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Netflix canceled Jupiter’s Legacy, the superhero series based on Mark Millar’s comic book, on June 2, four weeks after it premiered. A day later, Nielsen’s weekly rankings of streaming titles — which lag by about a month — showed Jupiter’s Legacy as the No. 1 original series on the service. It repeated that feat, and rose to No. 1 among all titles on Netflix, Hulu, Disney+ and Amazon Prime Video, for the week of May 10-16.
The juxtaposition of the show’s end and the fairly strong viewing figures raises a question: How much insight are the Nielsen numbers really giving into the typically obscured field of streaming measurement?
Jupiter’s Legacy is the second Netflix show to be scrapped after ranking first among original streaming series by Nielsen’s metric, which measures total viewing time for all episodes. The Irregulars reached No. 1 for the week of March 29 to April 4, which Nielsen noted in an April 29 release. Five days later, Netflix canceled it, too. Jupiter’s Legacy drew about 650 million minutes more viewing time than The Irregulars over its first two weeks, but both shows crashed in week three: The Irregulars fell by 58 percent, and Jupiter’s Legacy plummeted 60 percent.
Nielsen, collecting streaming data via a subset of its traditional national panel, has provided some light where there was previously very little: Prior to its inauguration of weekly rankings in summer 2020, hard viewership data for a given title was vanishingly hard to come by. Streamers were loath to share their internal numbers — Netflix’s highlighting of two-minute “view” metrics on a handful of titles each quarter was about as transparent as it got — and they in turn looked askance at what Nielsen put out, saying the limited data was incomplete, or “not even close,” as Netflix co-CEO Reed Hastings said in 2017.
There are notable limitations to Nielsen’s methodology: The weekly program rankings feature only Amazon Prime, Disney+, Hulu and Netflix (other companies with streaming services are Nielsen clients but haven’t yet consented to being included). They don’t include viewing on devices other than TV sets or count viewers outside the U.S.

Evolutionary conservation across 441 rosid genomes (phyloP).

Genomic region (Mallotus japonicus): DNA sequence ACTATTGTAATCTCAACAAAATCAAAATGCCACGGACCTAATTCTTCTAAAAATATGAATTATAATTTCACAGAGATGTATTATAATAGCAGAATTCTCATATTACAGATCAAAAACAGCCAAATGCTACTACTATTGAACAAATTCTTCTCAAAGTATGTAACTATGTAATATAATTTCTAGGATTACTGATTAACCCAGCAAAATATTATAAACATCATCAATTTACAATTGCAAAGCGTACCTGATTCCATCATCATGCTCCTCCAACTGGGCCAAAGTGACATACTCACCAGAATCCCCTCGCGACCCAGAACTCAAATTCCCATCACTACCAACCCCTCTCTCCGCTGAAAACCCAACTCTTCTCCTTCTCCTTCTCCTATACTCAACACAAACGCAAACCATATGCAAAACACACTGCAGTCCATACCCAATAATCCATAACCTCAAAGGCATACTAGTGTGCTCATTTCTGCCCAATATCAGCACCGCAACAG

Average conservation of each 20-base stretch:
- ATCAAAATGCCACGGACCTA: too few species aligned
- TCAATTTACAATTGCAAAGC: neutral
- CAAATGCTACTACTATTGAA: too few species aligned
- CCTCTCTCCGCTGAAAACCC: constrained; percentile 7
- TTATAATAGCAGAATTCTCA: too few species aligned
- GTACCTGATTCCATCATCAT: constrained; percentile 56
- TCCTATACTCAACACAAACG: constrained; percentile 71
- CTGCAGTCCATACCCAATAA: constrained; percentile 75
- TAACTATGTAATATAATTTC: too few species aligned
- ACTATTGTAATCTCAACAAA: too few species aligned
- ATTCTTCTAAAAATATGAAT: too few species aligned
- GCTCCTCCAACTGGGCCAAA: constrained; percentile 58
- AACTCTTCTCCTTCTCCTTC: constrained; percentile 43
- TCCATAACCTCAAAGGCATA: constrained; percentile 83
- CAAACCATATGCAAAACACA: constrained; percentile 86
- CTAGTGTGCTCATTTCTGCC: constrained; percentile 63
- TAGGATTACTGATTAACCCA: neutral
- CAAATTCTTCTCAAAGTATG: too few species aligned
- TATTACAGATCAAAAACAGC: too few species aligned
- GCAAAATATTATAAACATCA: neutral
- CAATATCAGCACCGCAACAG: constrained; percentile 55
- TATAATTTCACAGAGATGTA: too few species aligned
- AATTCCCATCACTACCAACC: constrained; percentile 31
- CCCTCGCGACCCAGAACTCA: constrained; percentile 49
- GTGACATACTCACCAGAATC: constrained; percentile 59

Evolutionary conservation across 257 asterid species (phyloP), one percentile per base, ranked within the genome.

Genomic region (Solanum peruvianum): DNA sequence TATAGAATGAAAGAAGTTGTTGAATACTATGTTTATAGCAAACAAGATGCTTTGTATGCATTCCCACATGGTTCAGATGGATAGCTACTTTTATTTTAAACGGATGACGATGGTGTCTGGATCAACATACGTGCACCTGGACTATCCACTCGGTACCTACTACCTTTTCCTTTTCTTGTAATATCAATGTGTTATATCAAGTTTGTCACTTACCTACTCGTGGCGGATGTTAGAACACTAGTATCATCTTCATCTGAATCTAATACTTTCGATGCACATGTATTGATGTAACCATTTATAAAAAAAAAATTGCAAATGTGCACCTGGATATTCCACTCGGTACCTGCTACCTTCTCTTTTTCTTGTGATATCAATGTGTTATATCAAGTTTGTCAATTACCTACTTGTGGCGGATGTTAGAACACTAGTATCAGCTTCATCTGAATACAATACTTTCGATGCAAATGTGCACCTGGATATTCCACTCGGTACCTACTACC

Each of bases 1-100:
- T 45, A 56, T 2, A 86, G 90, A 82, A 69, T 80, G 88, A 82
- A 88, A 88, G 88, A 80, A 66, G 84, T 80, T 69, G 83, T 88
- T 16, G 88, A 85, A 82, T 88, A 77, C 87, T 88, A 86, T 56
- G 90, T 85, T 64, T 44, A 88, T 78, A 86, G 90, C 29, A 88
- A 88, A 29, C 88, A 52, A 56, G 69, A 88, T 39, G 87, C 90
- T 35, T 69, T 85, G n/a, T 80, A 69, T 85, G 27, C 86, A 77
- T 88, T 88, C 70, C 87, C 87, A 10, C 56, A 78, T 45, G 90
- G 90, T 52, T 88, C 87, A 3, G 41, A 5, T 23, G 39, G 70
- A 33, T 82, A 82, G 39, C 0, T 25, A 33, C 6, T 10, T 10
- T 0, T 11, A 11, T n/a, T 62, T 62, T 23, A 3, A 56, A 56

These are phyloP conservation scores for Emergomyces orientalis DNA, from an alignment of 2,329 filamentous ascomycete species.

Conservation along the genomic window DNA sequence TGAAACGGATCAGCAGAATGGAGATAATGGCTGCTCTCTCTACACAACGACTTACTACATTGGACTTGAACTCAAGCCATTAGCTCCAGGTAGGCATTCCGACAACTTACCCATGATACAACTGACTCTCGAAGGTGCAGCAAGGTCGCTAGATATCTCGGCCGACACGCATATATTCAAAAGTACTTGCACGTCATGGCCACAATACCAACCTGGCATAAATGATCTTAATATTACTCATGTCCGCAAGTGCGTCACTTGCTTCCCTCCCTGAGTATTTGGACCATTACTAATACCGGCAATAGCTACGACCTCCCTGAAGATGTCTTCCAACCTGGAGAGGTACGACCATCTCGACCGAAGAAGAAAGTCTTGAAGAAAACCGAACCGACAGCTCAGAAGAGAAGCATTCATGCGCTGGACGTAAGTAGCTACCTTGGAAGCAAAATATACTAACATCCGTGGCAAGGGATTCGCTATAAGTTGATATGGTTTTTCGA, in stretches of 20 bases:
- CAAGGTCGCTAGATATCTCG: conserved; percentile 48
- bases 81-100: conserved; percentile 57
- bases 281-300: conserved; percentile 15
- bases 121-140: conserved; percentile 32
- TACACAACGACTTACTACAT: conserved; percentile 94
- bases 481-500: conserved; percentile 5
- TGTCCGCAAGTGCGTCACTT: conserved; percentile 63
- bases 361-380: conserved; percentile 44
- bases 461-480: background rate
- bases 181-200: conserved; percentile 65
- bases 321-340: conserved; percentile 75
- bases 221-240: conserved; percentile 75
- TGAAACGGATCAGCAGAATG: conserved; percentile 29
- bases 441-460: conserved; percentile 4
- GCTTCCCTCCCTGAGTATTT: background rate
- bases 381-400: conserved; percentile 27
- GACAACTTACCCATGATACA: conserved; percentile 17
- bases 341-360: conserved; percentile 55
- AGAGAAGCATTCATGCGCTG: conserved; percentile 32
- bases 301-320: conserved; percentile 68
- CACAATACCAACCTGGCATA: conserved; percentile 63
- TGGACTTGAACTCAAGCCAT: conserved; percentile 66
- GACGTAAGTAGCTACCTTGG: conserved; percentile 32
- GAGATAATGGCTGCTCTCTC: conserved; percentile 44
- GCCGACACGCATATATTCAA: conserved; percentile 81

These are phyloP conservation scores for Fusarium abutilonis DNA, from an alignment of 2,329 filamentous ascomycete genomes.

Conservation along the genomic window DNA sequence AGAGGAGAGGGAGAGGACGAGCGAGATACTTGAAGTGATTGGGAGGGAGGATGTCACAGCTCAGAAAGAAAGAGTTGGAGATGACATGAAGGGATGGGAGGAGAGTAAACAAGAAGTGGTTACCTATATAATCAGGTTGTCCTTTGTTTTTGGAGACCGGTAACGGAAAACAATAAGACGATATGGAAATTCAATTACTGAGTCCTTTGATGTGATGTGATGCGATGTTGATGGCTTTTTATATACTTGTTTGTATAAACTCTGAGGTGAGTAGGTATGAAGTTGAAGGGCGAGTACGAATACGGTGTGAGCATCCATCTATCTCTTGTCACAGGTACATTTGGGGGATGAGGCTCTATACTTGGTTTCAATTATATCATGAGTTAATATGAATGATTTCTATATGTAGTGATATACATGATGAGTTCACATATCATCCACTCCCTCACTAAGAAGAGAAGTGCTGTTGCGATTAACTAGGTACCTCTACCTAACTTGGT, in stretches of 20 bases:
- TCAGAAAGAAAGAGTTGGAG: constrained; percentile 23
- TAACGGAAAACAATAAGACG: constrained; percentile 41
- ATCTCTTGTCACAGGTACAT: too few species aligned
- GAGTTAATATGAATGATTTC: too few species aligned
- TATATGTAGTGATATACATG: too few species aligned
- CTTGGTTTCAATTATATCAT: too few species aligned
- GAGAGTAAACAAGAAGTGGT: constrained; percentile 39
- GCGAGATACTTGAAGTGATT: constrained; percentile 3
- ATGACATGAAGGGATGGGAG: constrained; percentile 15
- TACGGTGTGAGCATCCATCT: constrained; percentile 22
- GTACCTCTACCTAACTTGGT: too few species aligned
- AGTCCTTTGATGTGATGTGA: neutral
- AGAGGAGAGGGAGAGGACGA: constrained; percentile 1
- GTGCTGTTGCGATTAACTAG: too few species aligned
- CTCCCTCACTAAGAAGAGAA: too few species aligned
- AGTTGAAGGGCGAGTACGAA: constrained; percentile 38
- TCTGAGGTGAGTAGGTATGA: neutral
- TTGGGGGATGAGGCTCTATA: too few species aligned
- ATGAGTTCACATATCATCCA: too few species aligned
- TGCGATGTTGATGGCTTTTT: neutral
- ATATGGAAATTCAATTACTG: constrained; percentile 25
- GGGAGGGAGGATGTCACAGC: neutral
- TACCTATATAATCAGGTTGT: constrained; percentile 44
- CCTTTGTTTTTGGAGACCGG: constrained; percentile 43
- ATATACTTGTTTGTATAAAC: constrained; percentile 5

“There is obviously some value in knowing what’s being watched online, and where. But the value is pretty limited,” says Matthew Ball, a former Amazon Studios exec who now leads venture firm EpyllionCo. “When Nielsen rated TV, the broadcast networks all reached the same number of households. In OTT video, some services are several times bigger [than others], and which service streams ‘Show A’ has an enormous impact on the streaming minutes for that show.”
Several startups, including Parrot Analytics, Antenna (both of which count Ball as an investor and adviser), Reelgood and Samba TV, have entered the analytics game with proprietary measures of consumption of streaming titles. They’ve attracted clients across the media landscape and made some inroads in getting their data before the public (including in THR), but Nielsen remains the market leader.
None of the services, including Nielsen, can offer full insight into how cost-efficient a show is — a bloated budget for Jupiter’s Legacy has been cited as a key reason for its swift end — or whether a series drives user subscription or retention. But, like traditional TV ratings, they can hint at how it’s performing with audiences.
The weekly total-minutes rankings have been easiest to parse for movies, where simply dividing the total minutes watched by a film’s run time gives a decent estimate of viewers. Amazon’s Michael B. Jordan-led Tom Clancy’s Without Remorse, for example, racked up 1.3 billion minutes of viewing in its first two weeks, equivalent to more than 12 million full runs of the 109-minute movie. The rankings have also shown that weekly episode releases can pay dividends: Marvel series The Falcon and the Winter Soldier and WandaVision steadily built viewership over their runs, as opposed to a more pronounced rise and fall for binge releases that are genre like Netflix’s Fate: The Winx Saga, which dropped more than 70 percent in its third week and was out of the top 10 by week four.
Sources tell THR that more buy-in from streamers for what Nielsen is doing could mean better insights in the form of weekly rankings that include more outlets and arrive sooner than they do now. Nielsen’s pitch is that while streamers collect heaps of data on their own product, it can help them learn more about competitors’ programming.
In a step toward that future, Nielsen on June 17 released “The Gauge,” a measure of total TV usage. It showed streaming services in May commanded a larger share of viewers’ time than broadcast networks. Hastings praised the finding in The New York Times, signaling that the days when he and other execs were dismissive of Nielsen are waning and their chilly relationship could be warming.
This story first appeared in the June 23 issue of The Hollywood Reporter magazine. Click here to subscribe.
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